During the recent three-week shutdown of US Congress much of the media vernacular made use of war-like metaphors. Terms such as ‘epic battle’, ‘vanquished’ and ‘retreated’ were used to describe the saga.
While these were largely media euphemisms, I think the majority of people who kept up to date with proceedings saw the shutdown of US Congress for what it really was: not an ‘epic battle’ so much as a complete breakdown in communicative and collaborative channels between the Democrats and the Republicans.
In fact, the only similarity I can see between war and the shutdown of US Congress is the old adage that “in war there are no winners, only losers.”
Lack Of Ability To Collaborate
The major players in the saga – the Democrat and Republican politicians, will have us believe that the key issues within the shutdown were the budget, ‘Obamacare’ and the debt ceiling.
I believe the key issues to be more deep-rooted than that.
The budget and the debt ceiling are merely symptoms of a more serious sickness in US Congress; the lack of ability between Democrats and Republicans to collaborate.
It is naïve to think that in any political landscape the major parties aren’t locked in competition. The Republicans and Democrats are centuries-old adversaries. What we have seen in recent weeks however is the desire to compete between parties (and even intra-party competition in the case of the Republican Establishment /Tea Party Insurgents) supersede the desire to maintain the reputation and credibility of the US to govern and stimulate a strong economy on the international stage.
The major US political parties have huffed, puffed and bluffed themselves into a position where they have lost sight of a ‘shared vision’ or ‘super-ordinate goal’. The result? For the first time since WWII other countries are looking at China's currency as an alternative default international currency rather than the US dollar. This is a direct response to the perceived instability of the US Government and their lack of a shared vision/ability to collaborate for the greater good.
Collaboration Lesson #1: Have an external orientation
What the world needs now is more certainty from its largest borrower and owner of its reserve currency. Without this, there could be very damaging repercussions for global economic growth.1
If U.S. interest rates go up will European countries, in particular, be short of credit needed to sustain their own economic recovery? How will nations who export heavily to the US react to the possibility of further American economic worry?
The obvious conclusion is to say that US Congress needs to be mindful of its national economy. I believe it needs to look further than that to have a truly external orientation. In holding Congress to ransom in recent weeks, I wonder if the Republicans have been truly aware of the global consequences that could transpire from faltering trust in the ability of the US economy?
Collaboration Lesson #2: Proactively engage with key stakeholders
Any organisation must be continually mindful of who their key stakeholders are and how they can collaborate with them in order to define a vision of ‘what shared success looks like’. A Government, especially one as influential as the US, is an incredibly complex organisation with a myriad of important stakeholders. Undeniably, it is a tough exercise to identify the truly key stakeholders in such an environment.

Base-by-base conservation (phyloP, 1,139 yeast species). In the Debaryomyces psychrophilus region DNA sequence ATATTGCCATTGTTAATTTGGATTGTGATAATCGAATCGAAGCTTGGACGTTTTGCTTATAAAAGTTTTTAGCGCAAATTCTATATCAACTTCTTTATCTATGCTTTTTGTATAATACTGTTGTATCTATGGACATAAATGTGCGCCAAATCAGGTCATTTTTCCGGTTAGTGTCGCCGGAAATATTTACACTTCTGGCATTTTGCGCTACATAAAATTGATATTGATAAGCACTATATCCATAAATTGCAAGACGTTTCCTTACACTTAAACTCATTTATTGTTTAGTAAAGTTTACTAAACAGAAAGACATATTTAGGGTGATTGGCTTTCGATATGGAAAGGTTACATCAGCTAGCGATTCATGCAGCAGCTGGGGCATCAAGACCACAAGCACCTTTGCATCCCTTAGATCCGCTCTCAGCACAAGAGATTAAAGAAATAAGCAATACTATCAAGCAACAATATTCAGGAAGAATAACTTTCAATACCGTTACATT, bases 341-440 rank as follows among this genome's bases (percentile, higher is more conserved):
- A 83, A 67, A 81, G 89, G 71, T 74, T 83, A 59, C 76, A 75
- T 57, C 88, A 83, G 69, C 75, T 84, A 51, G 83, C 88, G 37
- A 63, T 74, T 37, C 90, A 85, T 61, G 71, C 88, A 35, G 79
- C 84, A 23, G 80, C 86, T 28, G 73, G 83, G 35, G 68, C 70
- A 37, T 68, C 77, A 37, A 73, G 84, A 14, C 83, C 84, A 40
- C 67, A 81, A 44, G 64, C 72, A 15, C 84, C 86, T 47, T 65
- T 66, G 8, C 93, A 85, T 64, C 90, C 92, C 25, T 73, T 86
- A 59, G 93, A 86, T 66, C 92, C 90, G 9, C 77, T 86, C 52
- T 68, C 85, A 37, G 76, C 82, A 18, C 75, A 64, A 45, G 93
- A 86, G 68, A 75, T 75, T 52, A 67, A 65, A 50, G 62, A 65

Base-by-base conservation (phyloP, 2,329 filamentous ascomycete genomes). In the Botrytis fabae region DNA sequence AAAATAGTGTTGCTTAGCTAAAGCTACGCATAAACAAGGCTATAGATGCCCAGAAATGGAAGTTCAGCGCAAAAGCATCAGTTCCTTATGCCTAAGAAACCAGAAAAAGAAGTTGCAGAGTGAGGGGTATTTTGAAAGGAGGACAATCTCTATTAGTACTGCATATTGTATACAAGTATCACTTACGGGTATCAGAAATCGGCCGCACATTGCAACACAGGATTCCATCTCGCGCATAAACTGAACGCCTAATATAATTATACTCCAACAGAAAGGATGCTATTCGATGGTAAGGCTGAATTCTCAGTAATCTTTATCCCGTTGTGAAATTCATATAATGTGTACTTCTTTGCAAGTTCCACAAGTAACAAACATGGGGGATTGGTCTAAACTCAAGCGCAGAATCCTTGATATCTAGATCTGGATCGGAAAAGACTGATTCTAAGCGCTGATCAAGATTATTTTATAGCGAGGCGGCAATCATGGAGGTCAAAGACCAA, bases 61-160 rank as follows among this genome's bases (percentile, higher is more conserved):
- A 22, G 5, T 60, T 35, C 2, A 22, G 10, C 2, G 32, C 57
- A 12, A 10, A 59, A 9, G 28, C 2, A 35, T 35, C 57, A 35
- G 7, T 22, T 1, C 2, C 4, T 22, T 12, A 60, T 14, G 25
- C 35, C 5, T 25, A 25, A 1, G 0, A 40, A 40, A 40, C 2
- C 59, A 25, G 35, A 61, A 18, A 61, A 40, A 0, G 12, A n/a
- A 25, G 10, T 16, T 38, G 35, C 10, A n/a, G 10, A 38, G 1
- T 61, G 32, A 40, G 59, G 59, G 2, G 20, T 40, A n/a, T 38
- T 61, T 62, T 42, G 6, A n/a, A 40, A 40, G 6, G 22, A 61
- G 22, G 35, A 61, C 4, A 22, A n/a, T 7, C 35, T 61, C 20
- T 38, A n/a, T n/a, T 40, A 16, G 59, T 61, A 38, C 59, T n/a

It is evident however, that during the Congressional shutdown both the Democrats and the Republicans could have done much more to nominate ambassadors to effectively communicate and collaborate for the greater good of all key stakeholders while setting aside individual agendas.
American society values leadership very highly, and loves to glorify those they consider strong and influential leaders. True leadership however, requires individuals to be able to influence not only within their own constituents but also across diverse (and competing) stakeholder groups. This transformational and unifying leadership has been noticeably missing for both the Democrats and Republicans (the Tea Party faction included) before, during and since the Congressional shutdown.
Collaboration Lesson #3: Utilise feedback loops
Only hours after signing the deal which brought a halt to the shutdown, Barack Obama was quoted as saying of the Republicans who had “pushed for the shutdown”: “It’s encouraged our enemies, it’s emboldened our competitors, and it’s depressed our friends, who look to us for steady leadership.” 2
This says to me that although a deal has been struck, at best it can only be looked at as a short-term solution between two parties who are still very much intent on finger pointing and blame laying.
True collaboration seeks to effectively use feedback loops to ascertain the thoughts and feelings of key stakeholders, identify common ground where collaboration is possible, and then enables otherwise disparate groups to work towards that all-important ‘super-ordinate goal’.
Without a big picture view of (global) stakeholder perspectives, proactive engagement through visionary leadership and genuine use of feedback loops, it is unlikely that there will be a change in the basic way the parties engage in the future over the budgetary issues.
This says to me that the likelihood of seeing similar confrontation, conflict and infighting around future US budgetary negotiations is high.
1 “How U.S. Shutdown Could Shake Global Economy” - Iwan Morgan, CNN.
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